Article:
What to Do After a Minor Car Accident: 8 Tips for Minimizing the Impact

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Someone could make a horror film that consists of nothing more than that awful tell-tale thud in a car accident.

Most of us have been there before and we know how your stomach sinks when it happens. What’s worse is that if you don’t handle the aftermath properly, a minor accident turns into a huge problem.



Knowing what to do after a minor car accident can decide whether your collision is a forgettable inconvenience or a life-impacting event. Here’s what you need to know.

What to Do After a Minor Car Accident

Whether you’re the one at fault, you’re the victim, or you aren’t sure, there are several top priorities after an accident. You need to consider your safety, your injuries, and your legal liabilities. Follow these steps.

1. Stay On the Scene

This is one of the top ways a minor accident can turn into a major problem. Leaving the scene of an accident can bring criminal charges if you were at fault.

If the other driver was at fault and drove away, it doesn’t mean you should too. Note their license plate number if you can. If not, write down a description of the vehicle. Call the police to come to your location and file a report.



2. Get Somewhere Safe

There are far too many sad cases of people being struck on the road after a minor accident. As stressful as a collision is, you need to keep your safety as your top priority.

Get all the vehicles off the road. After you do, stay a short distance away from the cars in case a driver veers off the road.

Sometimes it isn’t other drivers you have to fear. It’s possible that the other vehicle hit you on purpose to get you to stop on a deserted road.

Turn on your emergency flashers to show the person you realize what happened. Call the police to tell them what happened and tell them you’re going to a safe location. Get to a well-populated area like a parking lot before you stop.

3. Don’t Admit Fault or Release Liability

When you get out of your vehicle, be careful what you say to the other driver. No matter who you think is at fault, never say “I’m sorry” or anything else that admits guilt.

This includes admitting you were distracted, such as, “I just checked my phone for a second.”

In the same way, don’t say anything that releases the other driver from liability. If they apologize, don’t say, “It’s okay” or “Don’t worry about it.” Say as little as possible.

4. Call the Police

Some people believe they don’t need to call the police for an accident that happens on private property like a parking lot. While officers can’t issue a citation for these accidents, they can take an impartial accident report.

If your accident turns into a court case, that report will be a strong piece of evidence. Be polite and cooperative with the police and be thorough when you tell them what happened.

The police will also take both drivers’ contact and insurance information so you don’t have to have contact with the other driver.

Before the police leave, make sure you get a case number or other information you’ll need to get a copy of the report.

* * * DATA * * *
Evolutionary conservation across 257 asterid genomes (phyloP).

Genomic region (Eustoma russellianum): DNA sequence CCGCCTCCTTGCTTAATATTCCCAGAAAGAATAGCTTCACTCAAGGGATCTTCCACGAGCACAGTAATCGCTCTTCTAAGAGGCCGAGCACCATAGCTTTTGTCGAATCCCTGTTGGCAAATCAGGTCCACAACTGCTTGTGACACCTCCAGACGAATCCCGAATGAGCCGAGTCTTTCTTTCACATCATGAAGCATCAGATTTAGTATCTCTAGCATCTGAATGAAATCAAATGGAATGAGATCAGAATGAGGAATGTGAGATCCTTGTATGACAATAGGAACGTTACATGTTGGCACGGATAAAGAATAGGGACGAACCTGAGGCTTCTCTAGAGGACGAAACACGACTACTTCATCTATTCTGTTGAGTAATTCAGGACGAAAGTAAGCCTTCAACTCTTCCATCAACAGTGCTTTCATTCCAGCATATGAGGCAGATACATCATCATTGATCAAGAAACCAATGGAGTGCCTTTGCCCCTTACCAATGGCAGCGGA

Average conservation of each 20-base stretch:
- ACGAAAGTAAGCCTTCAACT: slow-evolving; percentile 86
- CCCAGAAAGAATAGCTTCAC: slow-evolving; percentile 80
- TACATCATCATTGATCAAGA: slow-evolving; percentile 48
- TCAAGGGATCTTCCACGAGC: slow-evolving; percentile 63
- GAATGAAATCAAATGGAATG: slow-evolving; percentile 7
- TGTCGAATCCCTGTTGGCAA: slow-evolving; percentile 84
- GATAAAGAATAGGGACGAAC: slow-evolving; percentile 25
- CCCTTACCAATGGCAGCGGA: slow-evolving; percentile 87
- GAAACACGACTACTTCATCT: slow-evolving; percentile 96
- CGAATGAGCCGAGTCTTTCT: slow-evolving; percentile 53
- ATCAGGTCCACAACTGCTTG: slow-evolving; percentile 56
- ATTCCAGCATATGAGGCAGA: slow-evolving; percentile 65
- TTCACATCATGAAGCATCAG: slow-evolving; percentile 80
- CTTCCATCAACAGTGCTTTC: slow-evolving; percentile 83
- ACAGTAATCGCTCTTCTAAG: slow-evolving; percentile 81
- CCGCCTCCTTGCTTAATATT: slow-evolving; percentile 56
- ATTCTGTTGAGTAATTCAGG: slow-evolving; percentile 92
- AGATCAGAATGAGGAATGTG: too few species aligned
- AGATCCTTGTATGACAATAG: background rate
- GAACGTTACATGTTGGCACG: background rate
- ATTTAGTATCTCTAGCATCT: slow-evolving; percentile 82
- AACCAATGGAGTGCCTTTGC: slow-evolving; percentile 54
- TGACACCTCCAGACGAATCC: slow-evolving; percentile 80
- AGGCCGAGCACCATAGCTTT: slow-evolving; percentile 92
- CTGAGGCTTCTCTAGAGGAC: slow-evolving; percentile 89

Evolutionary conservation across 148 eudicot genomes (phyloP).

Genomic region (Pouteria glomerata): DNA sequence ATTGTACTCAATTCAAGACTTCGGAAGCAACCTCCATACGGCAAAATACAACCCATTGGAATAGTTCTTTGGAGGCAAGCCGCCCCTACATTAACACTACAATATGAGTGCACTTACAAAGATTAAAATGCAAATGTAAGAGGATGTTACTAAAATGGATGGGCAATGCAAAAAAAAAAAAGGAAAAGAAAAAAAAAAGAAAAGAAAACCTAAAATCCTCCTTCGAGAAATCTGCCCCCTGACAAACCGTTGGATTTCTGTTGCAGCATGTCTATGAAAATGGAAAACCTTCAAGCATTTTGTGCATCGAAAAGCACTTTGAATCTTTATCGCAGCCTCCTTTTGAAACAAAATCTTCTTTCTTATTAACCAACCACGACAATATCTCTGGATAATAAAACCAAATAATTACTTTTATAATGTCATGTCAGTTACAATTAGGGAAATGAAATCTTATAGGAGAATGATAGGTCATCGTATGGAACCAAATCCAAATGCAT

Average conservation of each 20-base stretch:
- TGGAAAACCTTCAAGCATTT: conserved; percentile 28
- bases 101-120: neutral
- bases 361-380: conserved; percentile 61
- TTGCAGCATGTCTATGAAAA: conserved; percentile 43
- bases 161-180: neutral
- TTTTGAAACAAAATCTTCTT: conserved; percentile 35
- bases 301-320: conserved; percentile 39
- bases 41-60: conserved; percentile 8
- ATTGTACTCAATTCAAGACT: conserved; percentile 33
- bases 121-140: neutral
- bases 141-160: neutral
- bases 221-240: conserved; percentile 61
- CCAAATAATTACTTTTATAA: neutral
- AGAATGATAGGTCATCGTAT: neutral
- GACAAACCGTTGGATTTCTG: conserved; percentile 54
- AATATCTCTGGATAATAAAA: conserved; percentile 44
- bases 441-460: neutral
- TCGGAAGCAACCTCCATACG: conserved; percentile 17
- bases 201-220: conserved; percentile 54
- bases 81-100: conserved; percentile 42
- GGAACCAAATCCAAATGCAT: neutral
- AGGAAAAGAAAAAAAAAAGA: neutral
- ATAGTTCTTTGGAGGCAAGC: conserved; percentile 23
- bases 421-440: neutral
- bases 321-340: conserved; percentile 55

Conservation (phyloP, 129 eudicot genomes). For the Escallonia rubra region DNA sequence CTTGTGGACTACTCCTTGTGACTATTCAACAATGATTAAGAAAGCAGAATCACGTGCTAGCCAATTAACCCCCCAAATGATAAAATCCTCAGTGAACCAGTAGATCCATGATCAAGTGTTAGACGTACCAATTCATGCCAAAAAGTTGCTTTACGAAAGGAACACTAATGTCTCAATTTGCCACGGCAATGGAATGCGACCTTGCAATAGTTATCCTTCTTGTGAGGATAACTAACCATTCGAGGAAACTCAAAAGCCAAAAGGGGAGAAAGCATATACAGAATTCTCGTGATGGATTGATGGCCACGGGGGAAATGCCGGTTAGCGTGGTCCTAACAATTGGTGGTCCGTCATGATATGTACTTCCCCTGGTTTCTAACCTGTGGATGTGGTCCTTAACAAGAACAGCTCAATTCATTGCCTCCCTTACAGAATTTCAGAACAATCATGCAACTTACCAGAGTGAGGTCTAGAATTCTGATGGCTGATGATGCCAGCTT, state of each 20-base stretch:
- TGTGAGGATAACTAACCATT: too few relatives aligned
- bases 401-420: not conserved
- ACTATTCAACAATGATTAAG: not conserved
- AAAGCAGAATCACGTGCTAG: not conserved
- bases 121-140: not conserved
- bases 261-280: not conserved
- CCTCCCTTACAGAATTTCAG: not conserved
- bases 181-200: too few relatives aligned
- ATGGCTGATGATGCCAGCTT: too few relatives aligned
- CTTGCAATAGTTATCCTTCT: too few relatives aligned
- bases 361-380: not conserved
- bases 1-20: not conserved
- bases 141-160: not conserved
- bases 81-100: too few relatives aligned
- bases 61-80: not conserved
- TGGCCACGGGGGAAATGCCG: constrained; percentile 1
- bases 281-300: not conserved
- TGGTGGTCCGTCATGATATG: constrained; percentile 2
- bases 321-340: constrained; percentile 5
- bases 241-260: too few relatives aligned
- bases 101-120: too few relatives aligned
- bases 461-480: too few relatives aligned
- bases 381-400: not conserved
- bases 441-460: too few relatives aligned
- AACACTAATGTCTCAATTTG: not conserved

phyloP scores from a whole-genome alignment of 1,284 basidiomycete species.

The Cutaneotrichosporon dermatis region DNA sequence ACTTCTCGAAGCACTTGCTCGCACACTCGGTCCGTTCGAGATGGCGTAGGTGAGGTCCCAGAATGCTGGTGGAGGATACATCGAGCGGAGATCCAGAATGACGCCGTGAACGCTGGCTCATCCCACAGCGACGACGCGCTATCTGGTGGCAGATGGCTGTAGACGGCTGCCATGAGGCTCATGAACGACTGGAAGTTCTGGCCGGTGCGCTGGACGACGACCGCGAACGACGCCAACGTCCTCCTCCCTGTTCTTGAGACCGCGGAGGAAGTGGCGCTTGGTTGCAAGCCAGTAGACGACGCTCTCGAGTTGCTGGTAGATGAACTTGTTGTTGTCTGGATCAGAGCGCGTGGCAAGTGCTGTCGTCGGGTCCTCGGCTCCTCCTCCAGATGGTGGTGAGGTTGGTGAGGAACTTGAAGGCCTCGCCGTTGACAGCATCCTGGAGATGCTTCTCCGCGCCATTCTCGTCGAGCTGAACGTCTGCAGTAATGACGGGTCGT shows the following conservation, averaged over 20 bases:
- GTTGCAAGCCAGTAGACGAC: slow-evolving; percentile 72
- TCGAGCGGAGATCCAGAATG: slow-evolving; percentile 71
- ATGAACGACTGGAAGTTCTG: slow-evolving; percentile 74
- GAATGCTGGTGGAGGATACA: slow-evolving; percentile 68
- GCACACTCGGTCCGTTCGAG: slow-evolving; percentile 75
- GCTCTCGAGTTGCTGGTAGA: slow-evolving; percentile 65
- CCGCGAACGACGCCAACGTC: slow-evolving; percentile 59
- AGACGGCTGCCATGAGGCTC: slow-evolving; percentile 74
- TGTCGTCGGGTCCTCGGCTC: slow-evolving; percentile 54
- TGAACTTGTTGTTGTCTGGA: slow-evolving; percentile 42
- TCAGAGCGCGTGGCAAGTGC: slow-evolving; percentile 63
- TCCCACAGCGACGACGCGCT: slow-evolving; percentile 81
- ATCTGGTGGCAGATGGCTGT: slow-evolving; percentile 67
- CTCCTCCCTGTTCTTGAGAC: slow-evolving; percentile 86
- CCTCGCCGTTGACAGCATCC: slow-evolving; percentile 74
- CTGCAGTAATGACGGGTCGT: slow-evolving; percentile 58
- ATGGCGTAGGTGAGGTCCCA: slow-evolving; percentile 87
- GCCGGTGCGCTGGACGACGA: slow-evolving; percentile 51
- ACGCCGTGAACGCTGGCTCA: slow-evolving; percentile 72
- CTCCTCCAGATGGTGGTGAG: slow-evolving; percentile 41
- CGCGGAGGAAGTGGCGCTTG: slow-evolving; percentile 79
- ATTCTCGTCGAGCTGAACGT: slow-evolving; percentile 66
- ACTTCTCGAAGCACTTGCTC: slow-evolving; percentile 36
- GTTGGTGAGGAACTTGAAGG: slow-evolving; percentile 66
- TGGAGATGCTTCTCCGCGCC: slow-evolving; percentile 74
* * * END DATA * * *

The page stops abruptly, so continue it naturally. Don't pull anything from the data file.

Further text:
5. Take Photos

Most of us have a smartphone with us at all times. After an accident, pictures will be an important piece of potential evidence.

Photograph any damage to all the vehicles. Take conditions of the roadway where the accident occurred. If necessary, take photos of nearby street signs or landmarks so you remember the exact location.

6. Get Medical Attention

When we’re in a dangerous situation like a car accident, our bodies produce adrenaline. That adrenaline numbs pain from injuries as part of the fight-or-flight response.

As a result, many people don’t realize they’re injured from an accident until hours or days later. If you wait until then to get medical treatment, it jeopardizes any future legal case against the at-fault driver.

You don’t have to call paramedics for every minor accident. However, you should go directly to an urgent care center for an exam. Tell them what happened and they’ll know what injuries to look for.

The physicians may even take brain scans if you’re at risk for a concussion. Regardless, get a copy of your medical records in case you need it for legal documentation.

7. Find a Lawyer

Some people think contacting a lawyer is an extreme step that they shouldn’t take until they think it’s necessary. In reality, talking to a lawyer soon after your accident can help you protect yourself throughout the weeks and months after the accident.

Find a lawyer who is experienced in car accident cases. If you were the at-fault driver, they can help you protect yourself. If you are the victim, they’ll help you gather evidence to seek compensation for any injuries or damages.

8. Call Your Insurance Company

In addition to a lawyer, your insurance company is another call you should make on the day of your vehicle accident.

Call your auto insurance company right away to tell them what happened. If you wait too long, some insurers will use it against you when it comes to collecting your benefits.

If you have witnesses, the insurance company will want to speak with them too. Get their contact information or have them with you when you call.

Getting Through Your Accident

Vehicle accidents happen to most of us at one time or another, and they’re never fun. Especially if you tend to go into panic mode, it’s important to know what steps to take so you don’t make a mistake that risks your financial stability or your freedom.

The steps above for what to do after a minor car accident will help you protect your safety and your legal liability. Educating yourself ahead of time can allow you to avoid costly mistakes.

For more helpful tips every vehicle owner needs to know, check out our auto repair manuals and more.